He attended Seton Hall Law as a natural progression from the University, knowing he would remain and practice law in the area. A conversation with Jim touches on key law school milestones and turning points in our nation’s culture and history. He studied with the Law School’s founding leaders including Dean Miriam Rooney, Professor Robert Diab and Professor Francis McQuade. He remembers discussing potential evacuation plans with classmates during the Cuban Missile Crisis, and he joined a crowd of students in search of a television the moment they learned that President Kennedy had been assassinated. In a more recent law school milestone, Jim has been a  member of the Seton Hall Law Board of Visitors since its founding in 2004, offering valuable strategic oversight and support.

Jim speaks of the level of professionalism and civility that has always embodied the legal profession and how he aspires to sustain that tradition. He referred to a serious injury case he fought in court, after which the judge complimented Jim and the three other opposing counsel on the cordial conversations and respect shown by the lawyers toward each other -  despite advocating tenacious client positions. When the case was settled, the judge, an adjunct professor at a neighboring law school, invited Jim and his colleagues to speak in his classroom about the need for civility in the practice of law. As Jim says, “This isn’t a blood game. This is about representing clients and taking legal positions. That’s what this profession is and should continue to be.”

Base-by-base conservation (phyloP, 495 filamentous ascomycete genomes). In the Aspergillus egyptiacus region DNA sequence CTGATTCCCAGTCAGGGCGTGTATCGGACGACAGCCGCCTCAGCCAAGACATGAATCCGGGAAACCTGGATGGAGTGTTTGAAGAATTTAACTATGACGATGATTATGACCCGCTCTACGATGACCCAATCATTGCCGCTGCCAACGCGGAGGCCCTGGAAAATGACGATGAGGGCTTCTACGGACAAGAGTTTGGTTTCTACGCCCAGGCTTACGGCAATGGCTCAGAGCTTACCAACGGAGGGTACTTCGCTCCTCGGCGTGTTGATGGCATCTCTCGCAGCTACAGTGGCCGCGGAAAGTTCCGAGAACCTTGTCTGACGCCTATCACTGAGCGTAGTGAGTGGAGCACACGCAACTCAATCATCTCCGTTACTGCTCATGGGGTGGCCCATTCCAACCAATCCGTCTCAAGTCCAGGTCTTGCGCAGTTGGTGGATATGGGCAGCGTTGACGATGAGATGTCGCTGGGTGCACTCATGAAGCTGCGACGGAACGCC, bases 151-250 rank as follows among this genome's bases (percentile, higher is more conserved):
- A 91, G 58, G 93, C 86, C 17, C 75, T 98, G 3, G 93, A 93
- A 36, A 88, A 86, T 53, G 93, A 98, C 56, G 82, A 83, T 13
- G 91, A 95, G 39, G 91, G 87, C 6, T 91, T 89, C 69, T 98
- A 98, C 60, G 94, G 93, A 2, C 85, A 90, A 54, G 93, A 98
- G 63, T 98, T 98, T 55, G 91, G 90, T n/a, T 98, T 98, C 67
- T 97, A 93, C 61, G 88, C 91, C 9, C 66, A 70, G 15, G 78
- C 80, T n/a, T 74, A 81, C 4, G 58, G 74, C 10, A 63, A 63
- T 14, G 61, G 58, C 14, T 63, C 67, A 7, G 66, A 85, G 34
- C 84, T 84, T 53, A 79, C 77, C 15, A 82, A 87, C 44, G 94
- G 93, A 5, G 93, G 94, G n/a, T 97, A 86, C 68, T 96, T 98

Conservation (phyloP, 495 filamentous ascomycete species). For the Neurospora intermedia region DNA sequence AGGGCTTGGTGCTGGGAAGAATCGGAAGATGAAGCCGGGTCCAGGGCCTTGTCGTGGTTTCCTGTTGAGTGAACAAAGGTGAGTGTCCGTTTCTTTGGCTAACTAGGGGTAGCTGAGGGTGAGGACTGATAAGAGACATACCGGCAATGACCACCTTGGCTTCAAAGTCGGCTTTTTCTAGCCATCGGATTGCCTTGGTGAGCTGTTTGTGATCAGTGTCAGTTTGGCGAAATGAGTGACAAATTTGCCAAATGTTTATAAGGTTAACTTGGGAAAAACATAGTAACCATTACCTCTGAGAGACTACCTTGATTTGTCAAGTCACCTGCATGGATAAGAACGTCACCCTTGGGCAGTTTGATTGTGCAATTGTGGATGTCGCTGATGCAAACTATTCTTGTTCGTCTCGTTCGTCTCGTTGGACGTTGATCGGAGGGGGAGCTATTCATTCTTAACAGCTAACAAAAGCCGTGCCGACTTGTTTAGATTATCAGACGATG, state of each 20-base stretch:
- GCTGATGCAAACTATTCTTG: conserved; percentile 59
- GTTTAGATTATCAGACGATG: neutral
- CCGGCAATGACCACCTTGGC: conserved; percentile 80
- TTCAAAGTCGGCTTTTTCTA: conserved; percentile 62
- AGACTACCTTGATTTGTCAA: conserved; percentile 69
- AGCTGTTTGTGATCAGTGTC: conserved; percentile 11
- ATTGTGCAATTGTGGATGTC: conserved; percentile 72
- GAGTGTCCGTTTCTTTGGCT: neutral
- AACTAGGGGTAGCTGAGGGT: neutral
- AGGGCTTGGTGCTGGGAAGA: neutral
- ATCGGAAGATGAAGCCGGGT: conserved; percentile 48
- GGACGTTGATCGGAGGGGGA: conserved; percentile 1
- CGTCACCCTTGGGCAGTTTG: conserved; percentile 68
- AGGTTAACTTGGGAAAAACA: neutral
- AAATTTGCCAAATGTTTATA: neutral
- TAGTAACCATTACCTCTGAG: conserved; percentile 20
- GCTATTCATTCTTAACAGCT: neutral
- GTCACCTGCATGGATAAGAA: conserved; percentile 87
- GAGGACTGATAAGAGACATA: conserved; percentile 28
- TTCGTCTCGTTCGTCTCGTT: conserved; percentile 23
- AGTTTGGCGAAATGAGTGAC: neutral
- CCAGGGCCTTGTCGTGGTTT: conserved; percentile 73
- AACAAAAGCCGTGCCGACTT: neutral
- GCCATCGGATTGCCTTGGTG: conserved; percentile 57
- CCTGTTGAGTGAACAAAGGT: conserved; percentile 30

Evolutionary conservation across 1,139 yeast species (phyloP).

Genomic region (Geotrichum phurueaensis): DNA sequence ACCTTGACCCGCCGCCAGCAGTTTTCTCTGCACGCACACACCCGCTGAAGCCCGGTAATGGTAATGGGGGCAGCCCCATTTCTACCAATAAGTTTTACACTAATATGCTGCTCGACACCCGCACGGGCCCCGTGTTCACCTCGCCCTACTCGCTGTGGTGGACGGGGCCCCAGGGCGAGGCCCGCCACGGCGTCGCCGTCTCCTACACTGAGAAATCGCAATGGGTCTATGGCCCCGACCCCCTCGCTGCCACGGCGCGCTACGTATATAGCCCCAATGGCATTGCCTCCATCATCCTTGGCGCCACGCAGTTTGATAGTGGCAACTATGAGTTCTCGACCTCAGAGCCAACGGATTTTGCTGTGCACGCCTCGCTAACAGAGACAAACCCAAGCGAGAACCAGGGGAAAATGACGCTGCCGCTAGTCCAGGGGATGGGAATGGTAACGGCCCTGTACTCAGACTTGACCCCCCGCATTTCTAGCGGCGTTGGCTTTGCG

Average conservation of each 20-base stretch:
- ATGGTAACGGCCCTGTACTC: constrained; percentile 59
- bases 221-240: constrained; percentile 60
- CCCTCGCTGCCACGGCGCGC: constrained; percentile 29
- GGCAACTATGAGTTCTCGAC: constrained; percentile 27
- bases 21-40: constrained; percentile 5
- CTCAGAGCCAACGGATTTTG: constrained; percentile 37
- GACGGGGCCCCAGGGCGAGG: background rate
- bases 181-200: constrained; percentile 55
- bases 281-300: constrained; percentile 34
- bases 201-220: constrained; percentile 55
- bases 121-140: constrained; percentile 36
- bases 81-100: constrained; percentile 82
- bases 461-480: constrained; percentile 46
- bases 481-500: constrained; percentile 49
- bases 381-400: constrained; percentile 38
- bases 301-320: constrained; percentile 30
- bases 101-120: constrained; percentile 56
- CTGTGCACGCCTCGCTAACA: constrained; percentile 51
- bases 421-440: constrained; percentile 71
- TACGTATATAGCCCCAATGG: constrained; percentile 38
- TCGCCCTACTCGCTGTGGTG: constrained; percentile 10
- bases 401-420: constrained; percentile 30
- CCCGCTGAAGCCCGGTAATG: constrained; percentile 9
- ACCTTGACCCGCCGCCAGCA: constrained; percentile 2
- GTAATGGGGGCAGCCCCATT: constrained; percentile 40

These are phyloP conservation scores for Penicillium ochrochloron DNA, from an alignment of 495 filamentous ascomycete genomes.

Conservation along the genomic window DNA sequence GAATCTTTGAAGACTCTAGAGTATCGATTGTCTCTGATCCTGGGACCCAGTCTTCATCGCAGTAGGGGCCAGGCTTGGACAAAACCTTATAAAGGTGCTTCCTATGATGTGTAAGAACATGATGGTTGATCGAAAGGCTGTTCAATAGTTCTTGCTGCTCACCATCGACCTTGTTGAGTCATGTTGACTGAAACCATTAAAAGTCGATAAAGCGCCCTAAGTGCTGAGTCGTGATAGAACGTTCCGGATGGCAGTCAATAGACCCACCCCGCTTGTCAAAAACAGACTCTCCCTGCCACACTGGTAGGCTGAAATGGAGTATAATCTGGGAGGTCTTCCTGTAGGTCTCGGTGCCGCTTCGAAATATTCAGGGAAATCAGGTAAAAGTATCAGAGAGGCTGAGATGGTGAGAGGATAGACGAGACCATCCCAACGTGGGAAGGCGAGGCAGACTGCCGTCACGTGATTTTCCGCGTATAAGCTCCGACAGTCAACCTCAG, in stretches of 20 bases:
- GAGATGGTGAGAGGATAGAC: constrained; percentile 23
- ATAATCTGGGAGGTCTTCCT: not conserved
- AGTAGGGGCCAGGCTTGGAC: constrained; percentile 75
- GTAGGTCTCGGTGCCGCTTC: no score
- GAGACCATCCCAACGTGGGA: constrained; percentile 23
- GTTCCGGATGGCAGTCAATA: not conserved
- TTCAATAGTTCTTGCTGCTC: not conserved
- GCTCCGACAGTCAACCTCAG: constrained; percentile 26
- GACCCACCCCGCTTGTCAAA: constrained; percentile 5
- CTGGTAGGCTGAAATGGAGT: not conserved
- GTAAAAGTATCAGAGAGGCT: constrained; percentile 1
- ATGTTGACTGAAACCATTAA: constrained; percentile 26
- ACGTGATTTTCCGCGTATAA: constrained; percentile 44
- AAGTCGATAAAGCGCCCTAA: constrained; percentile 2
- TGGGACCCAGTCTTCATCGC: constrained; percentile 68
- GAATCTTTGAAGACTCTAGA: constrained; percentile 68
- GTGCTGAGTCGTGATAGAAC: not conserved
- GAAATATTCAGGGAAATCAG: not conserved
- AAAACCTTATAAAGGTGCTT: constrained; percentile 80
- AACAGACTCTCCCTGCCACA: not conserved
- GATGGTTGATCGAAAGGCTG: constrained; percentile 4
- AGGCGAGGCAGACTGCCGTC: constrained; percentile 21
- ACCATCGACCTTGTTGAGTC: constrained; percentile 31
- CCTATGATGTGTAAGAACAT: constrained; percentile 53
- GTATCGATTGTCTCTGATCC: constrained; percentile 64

Kevin C. Orr ’90 presented the Distinguished Graduate Award to his father at the Alumni Dinner Dance. He quoted Albert Einstein, who said, ‘Try not to become a man of success. Rather, become a man of value.’ Kevin cited his father’s numerous professional accomplishments as well as his public service, including his role on the Council in the City of Verona and Chair of the Committee of Managers for the Llewellyn Park Historic Community. Jim was past president of the Essex County Bar and still serves on the Board of Trustees of the Essex County Bar Foundation. He is Secretary of Big Brothers Big Sisters of Essex, Hudson and Union Counties, which provides for youth evidence in the inter-cities. Kevin concluded, “Jim is, in short, an inspirational example of the impact that one can have on their alma mater, their profession, and their community.”

His law school education remains a source of pride. Jim recalls,"Seton Hall Law offered an education for many children of blue-collar families, most of whom didn't have a lawyer in the family, let alone a college grad. And SHU and the law school turn out great graduates." The Orr family is a fixture at Pirates basketball games each season, and they have traveled to tournaments as far as Hawaii and Alaska and Puerto Rico. (The Orr family, pictured from left: Conor, SHU '15; Sharon, Jim and Liam, SHU '14.)

Jim’s own experience inspires him to continue to support the students of SHU and the Law School. In 2008, he and his wife Sharon endowed The James and Sharon Orr Endowed Law Scholarship, presented each year to an accomplished student with financial need. He explains, “I worked hard through college and law school, and it paid off. With this scholarship, Sharon and I want to make it easier for another student who shows promise.” 

Jim summarizes his own success and his dedication to Seton Hall very simply: “I’ve been fortunate, and Seton Hall means a great deal to me.” With the presentation of the Distinguished Graduate Award to Jim Orr, the Seton Hall Law community conveys that the feeling is mutual.